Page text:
Jacobson: Well, there's some debate on that because there doesn't seem to be a super strong fundamental explanation. But what we've heard from a few managers is that, now with so much of that universe trading relatively tightly, and justifiably so from the perspective that so many countries now earn investment-grade ratings, that in fact, we're seeing more sensitivity to Treasury Bonds and the Treasury market than we've seen in the past, and higher correlation, if you will, from emerging-markets debt to Treasuries. So if you look at what happened in the Treasury market itself, even though the intermediate maturities kind of have been flat for the quarter, even though they spiked a little and then came back down, long-term Treasuries performed quite poorly for the quarter. So, any amount of that correlation creates a problem for the emerging-markets sector. Meanwhile, if you look at some of the larger countries that are heavily represented in the indexes, they are very commonly held by mutual funds, such as Russia, Mexico and so forth, and they have definitely sold off during the first quarter.

Benz: So you mentioned long-term Treasuries, Eric. That actually was the worst-performing bond category during the quarter. Let's talk a little bit about what drove that part of the bond market down.

Jacobson: Sure. Well, there are probably a few explanations for it, and again, this is something that people can debate about. But it looks like the economic numbers have been reasonably strong for the last few months, certainly with housing, until last month, looking good as far as I can tell. That seems to be really affecting long-term high-quality yields. So the Treasury market at the long end really got clocked for the quarter, and the investment-grade market sort of chugged along in the middle ground.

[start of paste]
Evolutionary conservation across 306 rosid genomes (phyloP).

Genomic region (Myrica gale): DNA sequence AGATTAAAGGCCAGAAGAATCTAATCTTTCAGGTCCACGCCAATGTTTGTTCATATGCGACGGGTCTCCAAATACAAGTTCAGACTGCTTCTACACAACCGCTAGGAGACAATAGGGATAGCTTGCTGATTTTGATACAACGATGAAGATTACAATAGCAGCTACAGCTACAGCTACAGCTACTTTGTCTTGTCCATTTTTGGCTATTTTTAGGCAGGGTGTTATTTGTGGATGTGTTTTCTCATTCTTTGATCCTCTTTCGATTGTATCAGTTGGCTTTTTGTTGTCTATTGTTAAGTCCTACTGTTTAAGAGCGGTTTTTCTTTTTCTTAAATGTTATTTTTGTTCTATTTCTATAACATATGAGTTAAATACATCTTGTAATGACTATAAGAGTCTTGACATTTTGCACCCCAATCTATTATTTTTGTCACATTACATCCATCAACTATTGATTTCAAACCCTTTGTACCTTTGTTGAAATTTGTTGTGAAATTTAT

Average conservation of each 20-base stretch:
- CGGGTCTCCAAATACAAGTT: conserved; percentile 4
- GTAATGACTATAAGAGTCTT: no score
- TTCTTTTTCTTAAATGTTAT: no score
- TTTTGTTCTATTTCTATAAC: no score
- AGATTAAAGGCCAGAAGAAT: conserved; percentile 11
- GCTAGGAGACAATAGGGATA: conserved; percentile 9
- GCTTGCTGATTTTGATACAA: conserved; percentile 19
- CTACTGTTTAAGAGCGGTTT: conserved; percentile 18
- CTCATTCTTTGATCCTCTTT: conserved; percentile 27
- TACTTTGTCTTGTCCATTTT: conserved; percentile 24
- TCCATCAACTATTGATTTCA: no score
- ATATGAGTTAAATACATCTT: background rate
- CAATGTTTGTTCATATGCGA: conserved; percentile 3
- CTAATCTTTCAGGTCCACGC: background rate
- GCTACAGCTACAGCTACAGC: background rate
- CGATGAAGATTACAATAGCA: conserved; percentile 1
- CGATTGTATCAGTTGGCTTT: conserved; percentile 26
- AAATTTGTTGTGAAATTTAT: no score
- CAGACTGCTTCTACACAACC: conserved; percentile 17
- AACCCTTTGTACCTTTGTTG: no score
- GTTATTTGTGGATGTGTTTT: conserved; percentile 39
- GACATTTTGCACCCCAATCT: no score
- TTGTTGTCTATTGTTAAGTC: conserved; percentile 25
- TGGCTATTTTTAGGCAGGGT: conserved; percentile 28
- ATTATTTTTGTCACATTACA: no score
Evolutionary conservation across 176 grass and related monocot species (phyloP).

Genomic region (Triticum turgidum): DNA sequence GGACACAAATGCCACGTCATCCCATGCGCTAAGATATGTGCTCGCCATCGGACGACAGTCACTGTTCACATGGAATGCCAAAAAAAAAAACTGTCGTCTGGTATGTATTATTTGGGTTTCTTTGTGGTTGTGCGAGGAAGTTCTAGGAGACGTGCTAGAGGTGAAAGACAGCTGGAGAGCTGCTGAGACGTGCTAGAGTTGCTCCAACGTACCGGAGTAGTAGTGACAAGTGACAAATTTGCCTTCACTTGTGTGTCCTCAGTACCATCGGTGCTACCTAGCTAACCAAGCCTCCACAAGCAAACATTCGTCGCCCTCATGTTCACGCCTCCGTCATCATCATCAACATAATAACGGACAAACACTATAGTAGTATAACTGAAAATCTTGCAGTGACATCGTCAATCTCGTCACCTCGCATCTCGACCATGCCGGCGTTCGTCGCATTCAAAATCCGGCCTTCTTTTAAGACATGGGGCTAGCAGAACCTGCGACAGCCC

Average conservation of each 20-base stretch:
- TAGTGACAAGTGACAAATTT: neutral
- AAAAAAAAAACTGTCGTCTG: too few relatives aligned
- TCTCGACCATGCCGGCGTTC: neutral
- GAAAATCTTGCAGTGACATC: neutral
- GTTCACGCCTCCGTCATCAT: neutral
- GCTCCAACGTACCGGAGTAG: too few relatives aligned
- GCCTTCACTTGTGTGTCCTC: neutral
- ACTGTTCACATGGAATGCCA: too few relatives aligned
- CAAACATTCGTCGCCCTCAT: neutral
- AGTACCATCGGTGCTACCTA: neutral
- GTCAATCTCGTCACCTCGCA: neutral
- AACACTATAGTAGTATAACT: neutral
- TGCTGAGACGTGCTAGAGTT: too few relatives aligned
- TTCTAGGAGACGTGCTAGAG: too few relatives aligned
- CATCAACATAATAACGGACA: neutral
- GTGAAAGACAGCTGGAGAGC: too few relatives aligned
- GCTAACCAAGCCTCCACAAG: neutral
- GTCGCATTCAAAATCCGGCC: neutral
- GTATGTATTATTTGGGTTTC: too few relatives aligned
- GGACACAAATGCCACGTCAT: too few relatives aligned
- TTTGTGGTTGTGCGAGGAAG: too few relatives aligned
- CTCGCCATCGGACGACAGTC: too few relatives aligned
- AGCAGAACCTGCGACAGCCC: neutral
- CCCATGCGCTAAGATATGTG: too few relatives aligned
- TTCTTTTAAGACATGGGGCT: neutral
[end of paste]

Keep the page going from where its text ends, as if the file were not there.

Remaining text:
Benz: Eric, I would like to talk about some of the big funds, the most widely held funds in some of these categories. Let's start with the big PIMCO products, the Total Return/Harbor Bond/Total Return ETF. How did Bill Gross and the big funds do during that period?

Jacobson: Well, it's certainly helpful not to have a lot of long-term Treasuries. He kept the duration of the funds short of the benchmark by maybe three quarters to a year, and at the same time stayed away from those longest, most yield-sensitive Treasury securities. So that helped avoid a lot of the trouble. In the meantime, he's got some what we call spread sectors, not as much as he did last year, so it's that sort of high-yield, high-risk stuff. He had some high yield, a little bit of nonagency mortgages, and some emerging markets, as well. So that emerging-markets piece didn't do that well.

Overall, on a relative basis, the fund looks pretty good. The funds look pretty good relative to the intermediate-term bond category. Just as you said, the absolute numbers are kind of mild, but unfortunately, not all that different than what you might expect for a year like this that we're coming into on a quarterly basis. You shouldn't expect really big numbers right now. What we've seen in the last few years is probably an [exception] compared with what we can expect going forward.

Benz: How about another one of Morningstar fund analysts' favorite active funds, the MetWest Total Return Bond? How did that do during the quarter?